Author Topic: Colorize Quick Tutorial  (Read 1436 times)

keithsnell

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Colorize Quick Tutorial
« on: January 16, 2009, 11:17:35 AM »
One of our members asked for a quick tutorial on how to "colorize" an image.  (In digital photography we typically "colorize" an image by converting a color image to black and white, and then adding back color to selected portions of the image.)

Here is the image Sissy sent me:


The first step is to pull the image into Photoshop and convert to Black and White.  We'll do this with an "adjustment layer," like this:


The "Black and White" conversion dialog provides several alternatives for conversion that are roughly equivalent to the old darkroom methods of Black and White processing.  I've picked the preset that gives the most pleasing "out of the box" rendition of tones and contrast, without too much tweaking:


Note that using an "adjustment layer" will add a pseudo "adjustment" layer on top of the base layer, as you can see in the Layers palette to the right of the image.  In addition, a "reveal all" mask will automatically be added to the adjustment layer.  (The white rectangle just to the right of the adjustment thumbnail is the "reveal all" mask.)  We can modify this mask to "hide" portions of this B&W adjustment layer and let the original color layer show through.  We'll "hide" portions of the layer by selecting black as the brush color and painting on the mask with a brush.  (When using layer masks, a white area on the mask allows those areas of the corresponding layer to show in the final image, whereas a black area on the mask "hides" the corresponding areas on the layer and allows the layers lower in the stack to show in the final image.)



Use the drop down Brush menu in the top left of your Photoshop window to adjust the size and "hardness" of the brush.  In this case, set the "hardness" to 0%, which gives a soft-edge brush and allows you to "blend" in the changes you are about to make.  Before you actually paint on the image, it's a good idea to verify that the "layer mask" is selected, and not the actual image layer.  You can determine whether the layer mask is selected by confirming that it has a double border around the mask.  ("Selected" items in the Layers pallete are indicated with a double border.)  Paint over the areas of the image where you want to modify the mask to allow the original color to show through.  In the screen shot below, you can see the small mask thumbnail is black in the areas corresponding to where I've painted with the black brush on the image. 


This is the final result:


As an editorial note, this image would have been more successful without the "blown highlights" in the top part of the image.  Using negative exposure compensation and adjusting the flash output to properly illuminate the subject would have been one way of correcting for these blown highlights.

Please let me know if you have any additional questions.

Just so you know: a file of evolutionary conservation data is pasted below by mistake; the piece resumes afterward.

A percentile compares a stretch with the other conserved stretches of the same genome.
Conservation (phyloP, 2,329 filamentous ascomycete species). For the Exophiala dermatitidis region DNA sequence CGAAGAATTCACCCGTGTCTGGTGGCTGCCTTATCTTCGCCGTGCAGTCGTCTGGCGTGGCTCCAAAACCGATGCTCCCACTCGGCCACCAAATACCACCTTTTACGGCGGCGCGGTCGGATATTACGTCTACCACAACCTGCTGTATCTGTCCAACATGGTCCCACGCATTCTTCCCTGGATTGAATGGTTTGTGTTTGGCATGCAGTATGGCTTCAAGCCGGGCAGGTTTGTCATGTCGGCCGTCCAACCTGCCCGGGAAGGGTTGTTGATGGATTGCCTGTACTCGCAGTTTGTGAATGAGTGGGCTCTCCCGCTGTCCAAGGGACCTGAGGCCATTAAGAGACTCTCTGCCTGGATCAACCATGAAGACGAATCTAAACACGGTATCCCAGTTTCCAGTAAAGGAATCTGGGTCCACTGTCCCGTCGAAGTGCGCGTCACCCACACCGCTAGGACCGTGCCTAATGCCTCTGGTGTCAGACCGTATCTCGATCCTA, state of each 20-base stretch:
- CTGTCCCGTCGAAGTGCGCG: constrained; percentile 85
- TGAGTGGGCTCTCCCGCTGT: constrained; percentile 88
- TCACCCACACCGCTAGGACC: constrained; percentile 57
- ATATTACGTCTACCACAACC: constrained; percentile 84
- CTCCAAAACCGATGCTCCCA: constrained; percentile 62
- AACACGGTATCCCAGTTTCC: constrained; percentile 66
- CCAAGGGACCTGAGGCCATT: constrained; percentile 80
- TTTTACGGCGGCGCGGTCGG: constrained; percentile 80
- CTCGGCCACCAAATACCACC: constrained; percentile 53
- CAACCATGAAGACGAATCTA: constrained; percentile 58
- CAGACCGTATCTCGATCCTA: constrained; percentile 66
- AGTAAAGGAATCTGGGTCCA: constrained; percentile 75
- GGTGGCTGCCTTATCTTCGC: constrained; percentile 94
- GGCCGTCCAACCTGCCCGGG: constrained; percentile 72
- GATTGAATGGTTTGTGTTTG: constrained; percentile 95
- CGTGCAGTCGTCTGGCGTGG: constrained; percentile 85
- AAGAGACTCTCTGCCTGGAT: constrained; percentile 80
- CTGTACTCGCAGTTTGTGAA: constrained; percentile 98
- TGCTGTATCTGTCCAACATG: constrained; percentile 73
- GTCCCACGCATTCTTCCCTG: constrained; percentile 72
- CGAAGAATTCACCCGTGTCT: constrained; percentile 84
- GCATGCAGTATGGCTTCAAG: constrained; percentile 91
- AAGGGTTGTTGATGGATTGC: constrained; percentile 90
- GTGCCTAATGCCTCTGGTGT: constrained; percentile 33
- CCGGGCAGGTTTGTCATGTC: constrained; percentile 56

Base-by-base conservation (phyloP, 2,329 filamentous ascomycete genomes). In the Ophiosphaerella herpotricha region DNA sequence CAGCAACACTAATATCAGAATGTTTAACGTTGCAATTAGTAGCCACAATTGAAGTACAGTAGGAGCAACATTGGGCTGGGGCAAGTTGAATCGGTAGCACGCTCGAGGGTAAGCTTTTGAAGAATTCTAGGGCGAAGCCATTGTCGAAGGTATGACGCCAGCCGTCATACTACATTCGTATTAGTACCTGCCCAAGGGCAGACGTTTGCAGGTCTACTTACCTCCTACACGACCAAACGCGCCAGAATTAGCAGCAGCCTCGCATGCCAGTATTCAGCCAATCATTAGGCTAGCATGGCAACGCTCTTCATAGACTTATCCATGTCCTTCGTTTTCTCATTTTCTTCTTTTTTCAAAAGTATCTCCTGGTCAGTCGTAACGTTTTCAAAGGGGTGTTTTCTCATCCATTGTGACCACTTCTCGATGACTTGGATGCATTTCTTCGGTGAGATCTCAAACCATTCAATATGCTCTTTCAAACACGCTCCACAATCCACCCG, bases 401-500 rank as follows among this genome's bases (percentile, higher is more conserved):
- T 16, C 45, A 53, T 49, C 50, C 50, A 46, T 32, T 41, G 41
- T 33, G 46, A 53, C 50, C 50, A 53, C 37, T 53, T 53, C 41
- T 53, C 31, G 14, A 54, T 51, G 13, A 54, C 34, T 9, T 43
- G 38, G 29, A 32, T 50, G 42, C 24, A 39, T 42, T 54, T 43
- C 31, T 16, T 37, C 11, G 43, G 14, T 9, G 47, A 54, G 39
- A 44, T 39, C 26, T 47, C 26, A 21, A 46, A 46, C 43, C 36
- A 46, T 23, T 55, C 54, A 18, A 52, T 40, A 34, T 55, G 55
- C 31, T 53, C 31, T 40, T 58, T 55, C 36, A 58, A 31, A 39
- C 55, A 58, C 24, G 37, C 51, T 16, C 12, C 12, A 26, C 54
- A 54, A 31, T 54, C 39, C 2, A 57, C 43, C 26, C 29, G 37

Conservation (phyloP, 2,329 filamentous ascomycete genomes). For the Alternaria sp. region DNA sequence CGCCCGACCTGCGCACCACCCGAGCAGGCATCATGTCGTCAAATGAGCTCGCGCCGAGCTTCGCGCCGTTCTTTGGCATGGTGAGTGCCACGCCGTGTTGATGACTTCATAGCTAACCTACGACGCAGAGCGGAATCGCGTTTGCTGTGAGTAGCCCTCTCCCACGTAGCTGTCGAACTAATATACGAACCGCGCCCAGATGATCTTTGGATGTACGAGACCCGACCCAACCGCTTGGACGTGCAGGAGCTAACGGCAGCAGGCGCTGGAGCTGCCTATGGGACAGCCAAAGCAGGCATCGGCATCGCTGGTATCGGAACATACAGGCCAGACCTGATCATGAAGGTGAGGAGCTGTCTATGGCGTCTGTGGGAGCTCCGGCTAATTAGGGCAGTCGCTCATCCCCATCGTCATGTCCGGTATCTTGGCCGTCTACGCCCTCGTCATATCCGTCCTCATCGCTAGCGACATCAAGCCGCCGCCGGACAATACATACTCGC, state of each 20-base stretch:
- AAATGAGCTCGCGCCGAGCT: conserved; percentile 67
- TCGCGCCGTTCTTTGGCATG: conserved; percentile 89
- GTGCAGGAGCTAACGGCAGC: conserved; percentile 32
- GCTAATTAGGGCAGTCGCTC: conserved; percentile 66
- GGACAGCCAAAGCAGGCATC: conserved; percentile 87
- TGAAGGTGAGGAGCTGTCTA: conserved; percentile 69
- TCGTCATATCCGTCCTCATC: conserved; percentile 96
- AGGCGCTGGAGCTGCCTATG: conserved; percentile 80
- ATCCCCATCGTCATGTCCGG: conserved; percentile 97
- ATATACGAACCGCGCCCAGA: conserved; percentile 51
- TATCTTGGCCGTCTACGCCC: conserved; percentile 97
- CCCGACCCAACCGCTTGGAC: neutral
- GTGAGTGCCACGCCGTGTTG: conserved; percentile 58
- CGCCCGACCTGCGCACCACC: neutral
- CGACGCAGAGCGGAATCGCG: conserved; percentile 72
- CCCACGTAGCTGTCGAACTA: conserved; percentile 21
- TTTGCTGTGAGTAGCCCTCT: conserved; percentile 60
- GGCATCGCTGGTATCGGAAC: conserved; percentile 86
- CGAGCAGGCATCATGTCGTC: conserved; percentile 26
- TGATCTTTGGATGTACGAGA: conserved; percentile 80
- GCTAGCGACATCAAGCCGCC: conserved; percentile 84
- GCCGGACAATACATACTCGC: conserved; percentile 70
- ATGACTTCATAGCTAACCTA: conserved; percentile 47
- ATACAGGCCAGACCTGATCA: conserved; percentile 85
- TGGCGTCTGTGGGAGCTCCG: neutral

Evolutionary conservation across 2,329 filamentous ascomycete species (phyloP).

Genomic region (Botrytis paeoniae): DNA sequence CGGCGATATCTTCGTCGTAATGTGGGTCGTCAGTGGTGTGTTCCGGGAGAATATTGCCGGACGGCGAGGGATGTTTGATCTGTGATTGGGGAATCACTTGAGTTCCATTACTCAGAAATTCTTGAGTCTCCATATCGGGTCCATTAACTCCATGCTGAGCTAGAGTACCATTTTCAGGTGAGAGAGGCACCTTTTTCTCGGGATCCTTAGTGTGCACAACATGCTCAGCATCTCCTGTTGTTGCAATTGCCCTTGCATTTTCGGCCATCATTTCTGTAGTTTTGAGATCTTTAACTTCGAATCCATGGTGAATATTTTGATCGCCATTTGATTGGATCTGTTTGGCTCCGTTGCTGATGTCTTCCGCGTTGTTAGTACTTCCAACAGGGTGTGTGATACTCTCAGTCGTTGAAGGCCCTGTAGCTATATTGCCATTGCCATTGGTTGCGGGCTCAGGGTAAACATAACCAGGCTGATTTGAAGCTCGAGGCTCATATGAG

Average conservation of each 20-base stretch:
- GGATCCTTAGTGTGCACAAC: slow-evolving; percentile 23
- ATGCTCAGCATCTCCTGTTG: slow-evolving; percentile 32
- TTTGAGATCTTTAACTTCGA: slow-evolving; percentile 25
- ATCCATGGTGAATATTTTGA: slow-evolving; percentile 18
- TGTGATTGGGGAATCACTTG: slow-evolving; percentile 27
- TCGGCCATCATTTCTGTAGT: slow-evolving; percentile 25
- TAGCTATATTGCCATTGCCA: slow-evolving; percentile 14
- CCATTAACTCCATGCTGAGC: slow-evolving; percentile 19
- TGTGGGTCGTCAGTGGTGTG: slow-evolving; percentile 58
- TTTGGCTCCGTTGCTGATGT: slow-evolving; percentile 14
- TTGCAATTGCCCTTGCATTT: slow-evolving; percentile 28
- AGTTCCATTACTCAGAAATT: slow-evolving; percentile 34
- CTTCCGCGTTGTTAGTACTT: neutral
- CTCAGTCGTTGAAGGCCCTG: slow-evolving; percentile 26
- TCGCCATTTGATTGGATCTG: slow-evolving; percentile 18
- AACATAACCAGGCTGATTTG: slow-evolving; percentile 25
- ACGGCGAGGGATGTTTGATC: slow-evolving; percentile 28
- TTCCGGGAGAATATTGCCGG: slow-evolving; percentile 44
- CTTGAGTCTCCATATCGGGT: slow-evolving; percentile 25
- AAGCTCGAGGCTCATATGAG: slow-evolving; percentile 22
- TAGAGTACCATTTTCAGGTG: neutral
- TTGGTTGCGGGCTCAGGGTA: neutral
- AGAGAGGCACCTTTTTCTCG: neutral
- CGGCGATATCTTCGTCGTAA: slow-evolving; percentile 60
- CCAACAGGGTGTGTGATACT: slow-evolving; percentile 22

Keith
« Last Edit: January 16, 2009, 12:03:36 PM by keithsnell »

keithsnell

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Re: Colorize Quick Tutorial
« Reply #1 on: January 18, 2009, 02:52:03 PM »
Sissy responded to my post with an email, saying that she had Photoshop Elements 6, which doesn't have the capability to add a Black and White adjustment layer.  As usual with Photoshop (and Elements) there is more than one way to get the same end result. (The B&W adjustment layer method discussed in the original post is one of the most efficient and "elegant" methods, and allows you to easily adjust your results on future edits.) 

Photoshop Elements DOES have the ability to duplicate your background layer, convert that layer to B&W, and then erase through the portions of the top layer where you want the color from the bottom layer to show through.  The disadvantage of using this method is that you won't be able to easily adjust the effects with future edits like you would have if you used an adjustment layer.

Let's go through the steps.  With your image open in Elements:
Duplicate your background layer.  Open the Layers palette, right click on the thumbnail for your background layer and select Duplicate.  You will now have a duplicate layer of your background on the top of the layer stack.  This is the layer we will convert to B&W.

Convert the duplicate layer to B&W.  Select  Enhance > Convert To Black And White.
Select a style option that reflects the content of your image (for example, Portraits or Scenic Landscape), drag the Adjustment Intensity sliders to adjust red, green, blue, or contrast, then click OK.

Erase the portions of the B&W layer where you want color to show through.  Select the eraser tool, set your hardness to zero, adjust your brush size, and then erase through the portions of the top layer where you want the color to show through from the layer below.

That's it!  A simple method for "colorizing" an image using Photoshop Elements.  You can adjust the amount of color that shows through by adjusting the opacity (strength) of the eraser tool to only partially erase the B&W layer, and thus let less color show through in the final image.

Hope this helps those Elements users out there that were struggling to follow my Photoshop instructions in the first post.

Please let me know if you have any additional questions.

Keith